“My will is Thy will, and Thy will be done.” This simple mantra, often invoked by those on a religious or spiritual path, conveys no small concept. It speaks of the ultimate surrender of one’s personal power to an omniscient, unseen deity. It implies that human will has no definitive value, and that it operates best when capitulated in a gesture of obedience and religious fervor.
Several decades back along the trail I too intoned this mantra, imagining that I was humbling myself before the Great Mystery. Then one day my view of God changed forever. During meditation I was practicing a favorite breathing technique that infused me with a metaphysical high – a lightness of being that made it seem as if I were dancing with the angels in the halls of heaven. I remember feeling as if I was in the presence of God, and I consciously sent out my love and felt it returned a thousandfold. Swept up in the bliss of it all, I silently intoned the mantra “My will is Thy will, and Thy will be done” as a gift to the Supreme Being.
With a suddenness that shocked me out of my reverie, my offering was flung back at my feet, accompanied by the words: “Keep your will, my child. For without it you serve me not. Learn to align it with mine, but never surrender your birthright.”
I spent years turning this incident over in my mind, trying to make sense of it. What wasn’t I seeing? It remained one of the unsolved mysteries of my life—until another turning point in my journey. Then it was as if the tumblers of a lock finally fell into place and a door opened to a new awareness. I came to understand that it is one thing to say “All creation is one” as an inspiring poetic or philosophical sentiment, and quite another to grasp its full implication. For what it in fact says when grasped with the heart rather than the mind is that in all of creation there is only God. The creator and all created things are indivisible from All That Is.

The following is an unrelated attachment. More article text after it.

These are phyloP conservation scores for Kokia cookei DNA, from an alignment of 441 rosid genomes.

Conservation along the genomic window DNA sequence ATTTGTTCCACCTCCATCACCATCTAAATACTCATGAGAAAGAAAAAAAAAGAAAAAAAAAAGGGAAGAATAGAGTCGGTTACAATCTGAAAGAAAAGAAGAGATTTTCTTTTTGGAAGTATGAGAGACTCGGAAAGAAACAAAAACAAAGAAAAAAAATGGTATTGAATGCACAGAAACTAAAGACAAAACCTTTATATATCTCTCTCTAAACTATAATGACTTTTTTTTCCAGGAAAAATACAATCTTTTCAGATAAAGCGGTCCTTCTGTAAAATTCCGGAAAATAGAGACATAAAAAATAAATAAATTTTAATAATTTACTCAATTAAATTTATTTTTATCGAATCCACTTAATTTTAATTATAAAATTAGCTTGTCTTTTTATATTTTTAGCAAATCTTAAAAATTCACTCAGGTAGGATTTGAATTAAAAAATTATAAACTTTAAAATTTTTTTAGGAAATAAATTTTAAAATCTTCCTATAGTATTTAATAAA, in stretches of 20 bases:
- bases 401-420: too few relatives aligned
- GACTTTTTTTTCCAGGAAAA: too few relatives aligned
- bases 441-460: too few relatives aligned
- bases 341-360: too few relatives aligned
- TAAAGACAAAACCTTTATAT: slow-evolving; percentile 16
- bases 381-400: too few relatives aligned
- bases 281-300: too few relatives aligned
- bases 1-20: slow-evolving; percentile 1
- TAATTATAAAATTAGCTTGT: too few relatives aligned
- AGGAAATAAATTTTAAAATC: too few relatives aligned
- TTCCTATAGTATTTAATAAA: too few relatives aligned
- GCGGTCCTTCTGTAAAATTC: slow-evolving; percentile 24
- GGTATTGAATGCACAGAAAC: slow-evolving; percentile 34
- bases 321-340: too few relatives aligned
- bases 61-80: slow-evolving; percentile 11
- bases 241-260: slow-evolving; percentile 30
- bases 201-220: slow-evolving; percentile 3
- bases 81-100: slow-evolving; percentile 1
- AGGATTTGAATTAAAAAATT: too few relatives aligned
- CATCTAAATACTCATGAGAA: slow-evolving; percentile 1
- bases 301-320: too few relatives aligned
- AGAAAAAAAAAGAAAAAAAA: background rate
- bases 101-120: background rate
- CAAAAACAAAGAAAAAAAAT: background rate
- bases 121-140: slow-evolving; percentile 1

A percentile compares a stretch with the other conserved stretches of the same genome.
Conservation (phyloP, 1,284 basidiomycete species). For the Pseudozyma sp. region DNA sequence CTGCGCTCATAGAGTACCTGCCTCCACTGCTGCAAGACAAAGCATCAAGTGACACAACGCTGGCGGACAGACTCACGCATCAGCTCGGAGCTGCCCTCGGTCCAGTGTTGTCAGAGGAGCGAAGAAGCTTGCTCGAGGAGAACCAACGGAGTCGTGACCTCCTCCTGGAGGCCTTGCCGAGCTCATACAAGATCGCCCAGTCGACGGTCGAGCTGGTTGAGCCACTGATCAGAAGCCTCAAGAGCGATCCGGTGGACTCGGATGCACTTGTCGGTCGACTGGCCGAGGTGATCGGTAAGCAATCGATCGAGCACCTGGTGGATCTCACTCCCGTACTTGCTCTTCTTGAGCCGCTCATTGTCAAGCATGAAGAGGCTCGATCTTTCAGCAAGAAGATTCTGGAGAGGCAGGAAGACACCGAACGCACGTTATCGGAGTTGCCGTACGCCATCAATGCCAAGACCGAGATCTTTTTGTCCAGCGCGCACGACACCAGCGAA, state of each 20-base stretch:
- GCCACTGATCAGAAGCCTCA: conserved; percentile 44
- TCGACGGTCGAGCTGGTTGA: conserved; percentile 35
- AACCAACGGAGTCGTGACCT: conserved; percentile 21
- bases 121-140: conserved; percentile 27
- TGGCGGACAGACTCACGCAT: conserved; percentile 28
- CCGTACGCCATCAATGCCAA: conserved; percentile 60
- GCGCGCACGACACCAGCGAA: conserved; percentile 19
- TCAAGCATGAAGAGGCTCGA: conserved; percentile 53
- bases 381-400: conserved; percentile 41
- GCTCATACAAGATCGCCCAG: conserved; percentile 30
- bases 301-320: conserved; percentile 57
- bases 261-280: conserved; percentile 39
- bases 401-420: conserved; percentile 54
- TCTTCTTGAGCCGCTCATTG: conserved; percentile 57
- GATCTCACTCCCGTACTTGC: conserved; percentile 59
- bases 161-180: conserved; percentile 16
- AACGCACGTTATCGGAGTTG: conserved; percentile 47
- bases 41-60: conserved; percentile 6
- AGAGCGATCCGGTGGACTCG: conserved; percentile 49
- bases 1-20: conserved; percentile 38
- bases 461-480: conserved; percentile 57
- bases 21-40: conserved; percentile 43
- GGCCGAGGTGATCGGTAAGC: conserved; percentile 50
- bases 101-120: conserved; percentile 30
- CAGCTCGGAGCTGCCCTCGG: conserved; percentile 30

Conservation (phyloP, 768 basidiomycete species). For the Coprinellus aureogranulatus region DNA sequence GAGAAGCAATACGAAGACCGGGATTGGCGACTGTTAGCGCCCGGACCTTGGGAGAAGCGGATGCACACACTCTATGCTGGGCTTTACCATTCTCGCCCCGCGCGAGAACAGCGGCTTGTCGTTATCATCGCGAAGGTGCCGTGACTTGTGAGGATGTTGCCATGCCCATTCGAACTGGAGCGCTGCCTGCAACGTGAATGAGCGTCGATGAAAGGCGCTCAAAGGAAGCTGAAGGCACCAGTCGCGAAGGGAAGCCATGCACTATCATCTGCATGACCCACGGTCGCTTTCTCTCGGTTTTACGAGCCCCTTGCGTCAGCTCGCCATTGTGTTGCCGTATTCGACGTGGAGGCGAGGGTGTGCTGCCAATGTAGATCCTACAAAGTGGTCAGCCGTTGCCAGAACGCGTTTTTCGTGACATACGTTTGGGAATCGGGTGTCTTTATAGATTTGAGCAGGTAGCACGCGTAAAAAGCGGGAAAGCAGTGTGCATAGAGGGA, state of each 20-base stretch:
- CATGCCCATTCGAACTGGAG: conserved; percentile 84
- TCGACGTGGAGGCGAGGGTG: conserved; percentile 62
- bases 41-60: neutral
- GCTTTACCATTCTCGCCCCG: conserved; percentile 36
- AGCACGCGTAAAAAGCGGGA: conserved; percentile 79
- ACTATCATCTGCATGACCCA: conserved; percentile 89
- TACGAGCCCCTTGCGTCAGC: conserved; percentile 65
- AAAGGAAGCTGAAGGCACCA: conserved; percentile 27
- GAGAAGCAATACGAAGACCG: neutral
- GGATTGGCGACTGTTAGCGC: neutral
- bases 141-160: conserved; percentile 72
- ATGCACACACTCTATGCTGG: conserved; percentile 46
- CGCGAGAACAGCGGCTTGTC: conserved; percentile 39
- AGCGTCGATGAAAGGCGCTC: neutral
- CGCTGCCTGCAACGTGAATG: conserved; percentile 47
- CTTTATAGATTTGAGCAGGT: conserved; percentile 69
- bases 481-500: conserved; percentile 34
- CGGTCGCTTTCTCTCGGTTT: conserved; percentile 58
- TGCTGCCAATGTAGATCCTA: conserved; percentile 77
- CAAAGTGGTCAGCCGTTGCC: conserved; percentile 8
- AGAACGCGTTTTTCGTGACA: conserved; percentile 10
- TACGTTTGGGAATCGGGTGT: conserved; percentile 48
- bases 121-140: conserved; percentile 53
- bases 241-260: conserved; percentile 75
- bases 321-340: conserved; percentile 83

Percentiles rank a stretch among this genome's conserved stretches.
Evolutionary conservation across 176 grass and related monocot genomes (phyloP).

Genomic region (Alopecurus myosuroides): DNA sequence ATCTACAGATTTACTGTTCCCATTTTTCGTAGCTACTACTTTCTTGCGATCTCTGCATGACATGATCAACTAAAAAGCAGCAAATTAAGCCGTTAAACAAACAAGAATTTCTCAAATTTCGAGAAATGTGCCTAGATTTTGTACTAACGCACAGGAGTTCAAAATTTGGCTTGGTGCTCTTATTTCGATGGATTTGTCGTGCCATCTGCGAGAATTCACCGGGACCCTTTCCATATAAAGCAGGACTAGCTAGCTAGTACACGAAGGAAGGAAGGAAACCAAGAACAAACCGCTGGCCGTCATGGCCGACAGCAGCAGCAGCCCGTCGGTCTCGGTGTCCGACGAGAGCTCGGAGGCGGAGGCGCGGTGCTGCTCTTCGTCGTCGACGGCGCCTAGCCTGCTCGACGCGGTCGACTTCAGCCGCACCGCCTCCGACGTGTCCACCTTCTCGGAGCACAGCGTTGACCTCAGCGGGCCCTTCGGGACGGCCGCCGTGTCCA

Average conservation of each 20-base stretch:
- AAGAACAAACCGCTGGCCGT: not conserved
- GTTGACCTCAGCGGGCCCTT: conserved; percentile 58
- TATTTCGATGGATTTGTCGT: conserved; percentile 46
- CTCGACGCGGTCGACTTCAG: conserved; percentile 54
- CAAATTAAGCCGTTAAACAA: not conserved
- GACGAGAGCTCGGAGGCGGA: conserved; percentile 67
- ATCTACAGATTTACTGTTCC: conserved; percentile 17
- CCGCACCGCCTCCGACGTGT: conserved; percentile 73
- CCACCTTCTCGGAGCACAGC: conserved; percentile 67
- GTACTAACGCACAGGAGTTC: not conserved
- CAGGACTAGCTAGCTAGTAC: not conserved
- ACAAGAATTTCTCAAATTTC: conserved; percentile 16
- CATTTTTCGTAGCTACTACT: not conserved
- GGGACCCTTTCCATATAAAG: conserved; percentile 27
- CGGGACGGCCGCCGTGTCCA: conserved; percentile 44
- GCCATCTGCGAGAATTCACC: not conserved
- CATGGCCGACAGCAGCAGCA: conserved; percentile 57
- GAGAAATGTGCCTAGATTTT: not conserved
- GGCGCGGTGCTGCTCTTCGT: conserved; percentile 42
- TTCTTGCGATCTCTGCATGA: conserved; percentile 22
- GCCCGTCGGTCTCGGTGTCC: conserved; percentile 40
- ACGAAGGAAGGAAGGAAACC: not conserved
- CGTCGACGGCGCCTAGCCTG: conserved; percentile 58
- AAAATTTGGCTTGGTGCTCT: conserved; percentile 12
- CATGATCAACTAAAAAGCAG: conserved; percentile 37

This remarkable realization shattered my old view of reality. It also allowed me to revisit the earlier incident from a brand new perspective. The “my” and “Thy” of the mantra merged – God and I were one – all sense of separation had evaporated. The reason why my offering had been rejected was now crystal clear: when I devalue myself, I devalue God. What I, along with the rest of humanity, was being asked to do was let go of the narrow world constructed by ego and, without hubris, reach out to my own divinity.
As the fullness of this realization finally settled, it shed new light on various earlier moments in my life, yielding sometimes amusing revelations. In the early days of my business career, I worked late often and ate wherever my limited budget would allow. One Wednesday night I decided to treat two of my late night crew to the best Burger King had to offer. We arrived shortly before closing and, despite the late hour, were greeted warmly by the young man at the counter, who carefully wrote down each item we ordered. After taking our money, he switched on the counter microphone and read the order to the kitchen.
He seemed unusually careful, enunciating each item to make sure we would receive exactly what we wanted. Then he put on a kitchen cap, walked to the back, and began preparing our food. It turned out that aside from our little group, he was the only one in the store. We all found this wondrously funny, and I instantly loved the young man’s sense of humor. I now see it differently. Here were the three of us making a request of God, who repeated it to God, who proceeded to allow God to cook our dinner through him.
In life it is always best to let God do it. Just remember to roll up your sleeves, take a breath or two, and smile before you assume the role.
Jean-Claude Gerard Koven is a writer and speaker based in Vilcabamba, Ecuador. He was a featured weekly columnist for the UPI (United Press International) Religion and Spirituality Forum and is the author of Going Deeper: How to Make Sense of Your Life When Your Life Makes No Sense, recipient of both the Allbooks Reviews Editor’s Choice Award and the USABookNews.com Award for the Best Metaphysical Book of the Year.
©2004 – 2020. Jean-Claude Gerard Koven / All Rights Reserved.